After arguing that the soul has to have parts, Plato tried to show that individual virtues come “in the same way and in the same part” (441c) as the virtues of the city do.
We discussed the analogy between the city and the soul. We were particularly concerned with whether Plato had to choose between an attractive picture of the city and a realistic picture of the soul.
The attractive picture of the city is one in which the members of the different classes peacefully coexist, with each wholeheartedly accepting its role. The realistic picture of the soul is one in which the different parts are in conflict, with the reasoning part either controlling or being overwhelmed by the appetitive one.
The apparent problem is that Plato insisted the two cases parallel one another. So which is it? Is he implausibly saying that the parts of the soul agree to coexist? Or is he saying that the classes in the city constantly struggle for control, making the city rather less attractive than it appeared to be?
When Plato was trying to explain why the guardians had to be in charge, he tended to describe the members of the productive class as deficient: they need to be controlled or else chaos will break out, much as the various desires in one person’s mind have to be controlled for the person to get anything done. When he was trying to explain why a just soul is well ordered, he reverted to political metaphors. Thus he wrote that there is no ‘civil war’ between the parts of a moderate soul.
We had a rich and varied discussion, with some class members making excellent proposals to solve the problem and others raising different problems. Here is a sampling of what was said.
Dixie noted that the rational part cannot be completely in charge of the soul. What is the spirited part supposed to do, after all? And how does the rational part know what to do unless it has appetites? Plato maintained that the spirited part aligns with the rational part: see the example of Leontius and the corpses (439d). And he believed that the rational part knows what is most worth wanting (see the later discussion of the forms and the cave). But I think it’s reasonable to wonder whether there really is a part of our minds that does all of this work: calculating, exercising foresight, judging when it makes sense to be angry, and knowing what is most worth wanting.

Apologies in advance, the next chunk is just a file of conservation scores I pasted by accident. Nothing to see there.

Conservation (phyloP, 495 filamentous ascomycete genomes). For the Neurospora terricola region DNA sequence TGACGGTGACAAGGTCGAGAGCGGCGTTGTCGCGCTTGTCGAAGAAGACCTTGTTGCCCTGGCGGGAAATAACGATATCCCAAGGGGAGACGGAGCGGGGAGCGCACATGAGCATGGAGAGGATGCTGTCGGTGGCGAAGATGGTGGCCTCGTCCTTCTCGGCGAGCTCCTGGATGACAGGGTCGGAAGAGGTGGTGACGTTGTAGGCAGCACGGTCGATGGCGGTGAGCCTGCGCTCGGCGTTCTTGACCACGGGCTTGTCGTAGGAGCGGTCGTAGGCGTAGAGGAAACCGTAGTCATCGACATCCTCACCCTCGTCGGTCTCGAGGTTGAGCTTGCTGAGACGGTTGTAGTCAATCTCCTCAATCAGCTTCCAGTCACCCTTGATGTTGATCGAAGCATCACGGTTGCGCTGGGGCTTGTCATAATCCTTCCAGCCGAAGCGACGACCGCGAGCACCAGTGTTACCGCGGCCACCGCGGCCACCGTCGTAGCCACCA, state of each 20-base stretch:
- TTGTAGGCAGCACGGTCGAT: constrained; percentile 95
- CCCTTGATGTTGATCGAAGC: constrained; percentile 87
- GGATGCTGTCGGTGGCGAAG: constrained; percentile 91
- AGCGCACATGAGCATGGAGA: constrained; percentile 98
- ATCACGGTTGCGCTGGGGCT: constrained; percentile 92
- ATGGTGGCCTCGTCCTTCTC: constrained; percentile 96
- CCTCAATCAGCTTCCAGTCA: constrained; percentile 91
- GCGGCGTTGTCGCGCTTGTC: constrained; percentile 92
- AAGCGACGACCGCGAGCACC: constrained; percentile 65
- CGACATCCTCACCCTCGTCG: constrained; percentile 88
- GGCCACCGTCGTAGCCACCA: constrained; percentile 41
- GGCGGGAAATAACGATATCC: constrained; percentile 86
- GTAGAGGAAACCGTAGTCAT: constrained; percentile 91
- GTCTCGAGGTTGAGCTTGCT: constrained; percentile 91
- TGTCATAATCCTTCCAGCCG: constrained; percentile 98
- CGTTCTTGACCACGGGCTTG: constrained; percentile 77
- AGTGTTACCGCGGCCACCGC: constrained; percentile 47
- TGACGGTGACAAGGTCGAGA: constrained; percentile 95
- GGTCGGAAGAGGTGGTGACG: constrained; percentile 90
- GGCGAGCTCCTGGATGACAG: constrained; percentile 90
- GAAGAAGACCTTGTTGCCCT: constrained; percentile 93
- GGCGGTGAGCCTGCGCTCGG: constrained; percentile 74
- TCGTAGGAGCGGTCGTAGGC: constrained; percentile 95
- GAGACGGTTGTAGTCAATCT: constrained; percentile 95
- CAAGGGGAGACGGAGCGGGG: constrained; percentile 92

Ziqi reminded us that it is not necessarily a bad thing if the guardians and auxiliaries use force against the productive classes. We already know that the state employs force, after all.
Conversely, Jiacheng said that the guardians’ role could be more persuasive than coercive. Plato clearly thought that the members of the productive classes need the guardians to be in charge, but he did not clearly think that the relationship had to involve violence or that the members of the productive classes were completely incapable of understanding what the guardians proposed.
Jiacheng also thought that the analogy between city and soul could support an attractive picture of the city. Usually, when you decide that you are going to do something later, your desires to do that thing do not continue to press you to do it now. I don’t know how this happens; I doubt it’s because those desires agree to wait. But it is a real phenomenon and it suggest that our psychological lives need not be a kind of civil war. If our psychological lives can be peaceful, then, by analogy, perhaps the city can be as well.
In a similar vein, Dixie and Bianca said that what Plato might have had in mind was that the members of the productive classes accept their limitations. They can do this without having a highly developed ability to reason like the guardians do. If that is how it works, it would explain both why the productive classes are incapable of ruling themselves and also why relations in the city could be peaceful.
Finally, Adam noted that Plato had consistently understated the importance of the productive classes in the city. That seems right to me: someone has to produce, after all.